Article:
Clarion: Workshopping

(Note: This is part of a series of posts about Clarion 2017. Other posts so far are Clarion: Application and Clarion: Planning.)

Most of you thinking about applying to Clarion have probably participated in some sort of writing workshop format before. Our year stayed almost 100% to a format modeled after the Iowa Writers’ Workshop (and others): written critiques, and in-person round table critiques where the writer stays silent and the critiquers each have 2 minutes. If someone has already said something you were going to say, it’s better to say “ditto Jane on the wanting more interiority” (or whatever) and move on to something that hasn’t been addressed yet.

So how to prepare? First and foremost, and I can’t believe it took me so long to figure this out, but the most valuable part about workshop is not getting your piece workshopped.

Let me say it again: the most valuable part about workshop is not getting your piece workshopped.

I know, it sounds counter-intuitive. And don’t get me wrong, it is a gift BEYOND RUBIES to have 18 super-smart brains picking apart your submission. But what you learn to do, as your critique 3-4 stories a night, is you actually learn to READ a short story in your own way.

We’ve all heard about how each writer has their unique voice, right? Just as important, I discovered, is your unique PERSPECTIVE. You’re going to pay attention to things, notice things, that no one else does. You’re going to start building a pattern of how you read stories, and you’re going to start understanding what’s important to you, what drives you, what questions you’re driven to ask over and over again.

And that is going to be way more valuable in the long run than the critiques you get on your 5-6 submissions. You will have a chance to build up your individual critical faculties and practice them over and over again, every day, for six weeks.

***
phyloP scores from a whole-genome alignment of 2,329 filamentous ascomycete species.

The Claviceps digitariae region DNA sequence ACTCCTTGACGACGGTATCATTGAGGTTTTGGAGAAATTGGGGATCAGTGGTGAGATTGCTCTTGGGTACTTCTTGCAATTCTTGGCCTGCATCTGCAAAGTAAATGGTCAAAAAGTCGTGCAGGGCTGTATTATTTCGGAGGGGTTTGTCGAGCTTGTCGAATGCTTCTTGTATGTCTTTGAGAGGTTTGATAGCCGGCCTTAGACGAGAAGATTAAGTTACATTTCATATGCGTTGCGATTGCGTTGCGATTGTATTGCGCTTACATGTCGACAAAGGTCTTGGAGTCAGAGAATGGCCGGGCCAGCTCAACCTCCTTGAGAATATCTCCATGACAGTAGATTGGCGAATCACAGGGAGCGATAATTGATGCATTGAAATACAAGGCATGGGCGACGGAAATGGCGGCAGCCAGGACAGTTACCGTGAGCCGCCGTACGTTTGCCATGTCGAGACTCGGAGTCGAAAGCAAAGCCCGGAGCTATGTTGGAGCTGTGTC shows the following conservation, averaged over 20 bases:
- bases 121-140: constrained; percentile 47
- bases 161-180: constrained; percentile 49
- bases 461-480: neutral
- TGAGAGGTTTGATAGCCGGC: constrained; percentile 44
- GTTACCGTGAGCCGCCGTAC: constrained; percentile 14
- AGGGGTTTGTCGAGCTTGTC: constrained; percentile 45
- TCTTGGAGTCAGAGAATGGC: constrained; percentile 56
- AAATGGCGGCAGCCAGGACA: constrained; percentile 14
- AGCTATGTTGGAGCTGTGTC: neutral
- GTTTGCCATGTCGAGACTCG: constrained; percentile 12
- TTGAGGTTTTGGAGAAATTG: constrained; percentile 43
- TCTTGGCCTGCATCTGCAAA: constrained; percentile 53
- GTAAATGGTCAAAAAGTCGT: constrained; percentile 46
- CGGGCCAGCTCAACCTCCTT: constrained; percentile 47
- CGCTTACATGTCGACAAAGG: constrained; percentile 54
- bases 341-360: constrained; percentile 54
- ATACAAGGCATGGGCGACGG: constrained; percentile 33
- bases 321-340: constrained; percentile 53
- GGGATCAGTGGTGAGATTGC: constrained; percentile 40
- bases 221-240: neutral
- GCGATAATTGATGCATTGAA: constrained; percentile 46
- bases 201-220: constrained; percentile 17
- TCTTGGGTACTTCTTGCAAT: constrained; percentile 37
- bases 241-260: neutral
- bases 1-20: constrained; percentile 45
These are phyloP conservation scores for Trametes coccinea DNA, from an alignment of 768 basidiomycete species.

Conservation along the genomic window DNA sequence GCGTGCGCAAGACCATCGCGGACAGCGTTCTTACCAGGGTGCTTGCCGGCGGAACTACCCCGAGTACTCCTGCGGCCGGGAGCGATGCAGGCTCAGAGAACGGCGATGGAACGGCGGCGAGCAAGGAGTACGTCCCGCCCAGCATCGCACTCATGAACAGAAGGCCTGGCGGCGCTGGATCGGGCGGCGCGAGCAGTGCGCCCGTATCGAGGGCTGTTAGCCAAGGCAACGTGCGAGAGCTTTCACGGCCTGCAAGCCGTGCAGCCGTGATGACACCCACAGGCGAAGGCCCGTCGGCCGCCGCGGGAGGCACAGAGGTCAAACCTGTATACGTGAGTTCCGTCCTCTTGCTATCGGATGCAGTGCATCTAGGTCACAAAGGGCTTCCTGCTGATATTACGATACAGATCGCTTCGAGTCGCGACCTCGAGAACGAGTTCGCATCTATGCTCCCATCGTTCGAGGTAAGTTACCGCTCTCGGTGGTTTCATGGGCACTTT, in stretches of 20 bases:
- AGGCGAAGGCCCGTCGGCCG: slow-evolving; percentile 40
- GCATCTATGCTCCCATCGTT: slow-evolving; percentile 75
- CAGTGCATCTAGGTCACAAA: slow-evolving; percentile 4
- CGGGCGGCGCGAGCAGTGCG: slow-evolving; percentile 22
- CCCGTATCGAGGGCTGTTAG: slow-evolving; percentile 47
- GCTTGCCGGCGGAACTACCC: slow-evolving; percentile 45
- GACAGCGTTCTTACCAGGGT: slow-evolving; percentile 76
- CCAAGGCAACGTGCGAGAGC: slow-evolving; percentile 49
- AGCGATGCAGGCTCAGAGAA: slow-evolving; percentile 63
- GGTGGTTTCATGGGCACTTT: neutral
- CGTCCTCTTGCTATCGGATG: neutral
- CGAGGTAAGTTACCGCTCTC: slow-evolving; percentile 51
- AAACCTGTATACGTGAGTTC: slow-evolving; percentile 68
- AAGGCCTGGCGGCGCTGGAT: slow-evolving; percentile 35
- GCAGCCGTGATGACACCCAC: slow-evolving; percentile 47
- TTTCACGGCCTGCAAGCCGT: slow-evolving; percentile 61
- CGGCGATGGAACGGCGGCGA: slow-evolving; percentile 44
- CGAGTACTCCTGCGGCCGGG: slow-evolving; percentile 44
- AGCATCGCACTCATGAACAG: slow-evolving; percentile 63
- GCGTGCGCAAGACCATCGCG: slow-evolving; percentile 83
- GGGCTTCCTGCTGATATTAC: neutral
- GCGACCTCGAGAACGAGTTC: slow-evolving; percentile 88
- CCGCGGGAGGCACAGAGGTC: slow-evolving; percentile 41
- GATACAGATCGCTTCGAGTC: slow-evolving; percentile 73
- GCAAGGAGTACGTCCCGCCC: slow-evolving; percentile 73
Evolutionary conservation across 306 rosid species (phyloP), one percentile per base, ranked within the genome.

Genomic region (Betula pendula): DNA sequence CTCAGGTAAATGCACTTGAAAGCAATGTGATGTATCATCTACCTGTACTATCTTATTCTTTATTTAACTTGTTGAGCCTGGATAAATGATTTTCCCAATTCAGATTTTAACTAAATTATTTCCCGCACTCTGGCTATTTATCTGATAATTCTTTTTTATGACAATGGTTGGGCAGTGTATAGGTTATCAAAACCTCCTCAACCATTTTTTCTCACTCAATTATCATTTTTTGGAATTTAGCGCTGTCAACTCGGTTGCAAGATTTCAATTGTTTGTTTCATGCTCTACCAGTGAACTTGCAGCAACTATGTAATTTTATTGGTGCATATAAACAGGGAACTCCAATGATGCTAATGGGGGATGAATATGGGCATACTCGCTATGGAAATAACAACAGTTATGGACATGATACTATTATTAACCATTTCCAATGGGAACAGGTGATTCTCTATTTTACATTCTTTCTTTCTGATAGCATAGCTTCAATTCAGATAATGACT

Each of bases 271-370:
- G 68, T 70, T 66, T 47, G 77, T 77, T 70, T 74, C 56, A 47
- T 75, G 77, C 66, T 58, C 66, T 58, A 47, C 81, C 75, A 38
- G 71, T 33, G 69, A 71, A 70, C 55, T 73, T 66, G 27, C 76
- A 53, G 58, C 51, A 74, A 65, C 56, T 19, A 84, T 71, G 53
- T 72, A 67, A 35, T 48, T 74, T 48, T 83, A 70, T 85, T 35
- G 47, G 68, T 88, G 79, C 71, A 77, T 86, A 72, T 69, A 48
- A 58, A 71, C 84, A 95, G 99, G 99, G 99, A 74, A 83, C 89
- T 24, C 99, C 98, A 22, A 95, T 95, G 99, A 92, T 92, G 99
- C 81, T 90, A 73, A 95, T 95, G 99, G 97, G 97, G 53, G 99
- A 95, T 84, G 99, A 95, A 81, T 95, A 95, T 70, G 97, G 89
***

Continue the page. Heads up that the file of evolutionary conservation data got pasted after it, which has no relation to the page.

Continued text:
So, to prepare: embrace the experience. If you have a choice between skipping workshop to work on a submission and turning in a crappier story so you don’t miss workshop, try to not miss workshop. Your crappy story is a) probably better than you think anyway and b) an exercise and no one cares if it fails. You’re here to learn. You learn by attending workshop.

Okay! Other tips!

When giving crits:

  1. Be generous. Remember that you are reading what is almost certainly a FIRST draft. We all only have a week to create our stories, so remember that. Don’t waste your energy on things like tense confusion and grammar. (If it’s a persistent tic, note it, and move on.) Try to see the shape of the story and the direction you think it’s going to go (especially if the ending is rushed, as will often be the case.)
  2. Writing a summary of what you think the story is about is HUGELY helpful. It sounds simple, but it can give shape to your thoughts (and is also really valuable for the writer to hear.) Note any themes that stand out to you. Sometimes when I wasn’t sure how to approach a crit, I’d just start writing a summary and that would often trigger ideas to explore.
  3. If someone’s already said what you were going to say, don’t repeat it.
  4. Don’t feel like you have offer things to fix. Sometimes a work is really close to done and you can say that! Don’t get nitpicky because you feel like you have to criticize something!
  5. And on that same tip, don’t crit technical issues like spelling or basic grammar! That’s all stuff that can be learned, or fixed in a proofreading/copy edit pass.

When getting crits:

  1. Be gracious! Your classmates spent a lot of time and care in preparing your crit. Smile and say thank you, even if you’re sure they’re wrong.
  2. And to that point, they could totally be wrong and that’s ok. Feel free to ignore any piece of crit you get — or all of it, for that matter. trust your instincts.
  3. Don’t defend your work. Just listen and absorb.
  4. Be open-minded. Sometimes the crits I thought were most out there ended up yielding the most interesting ideas.
  5. And finally, don’t feel like you have to review the crits right away. Sometimes they’ll take awhile to settle in. Take your time. Ponder, Reflect. Then trust your instincts about what to do.

Okay great! Next time, I’ll talk about what I wished I’d brought with me.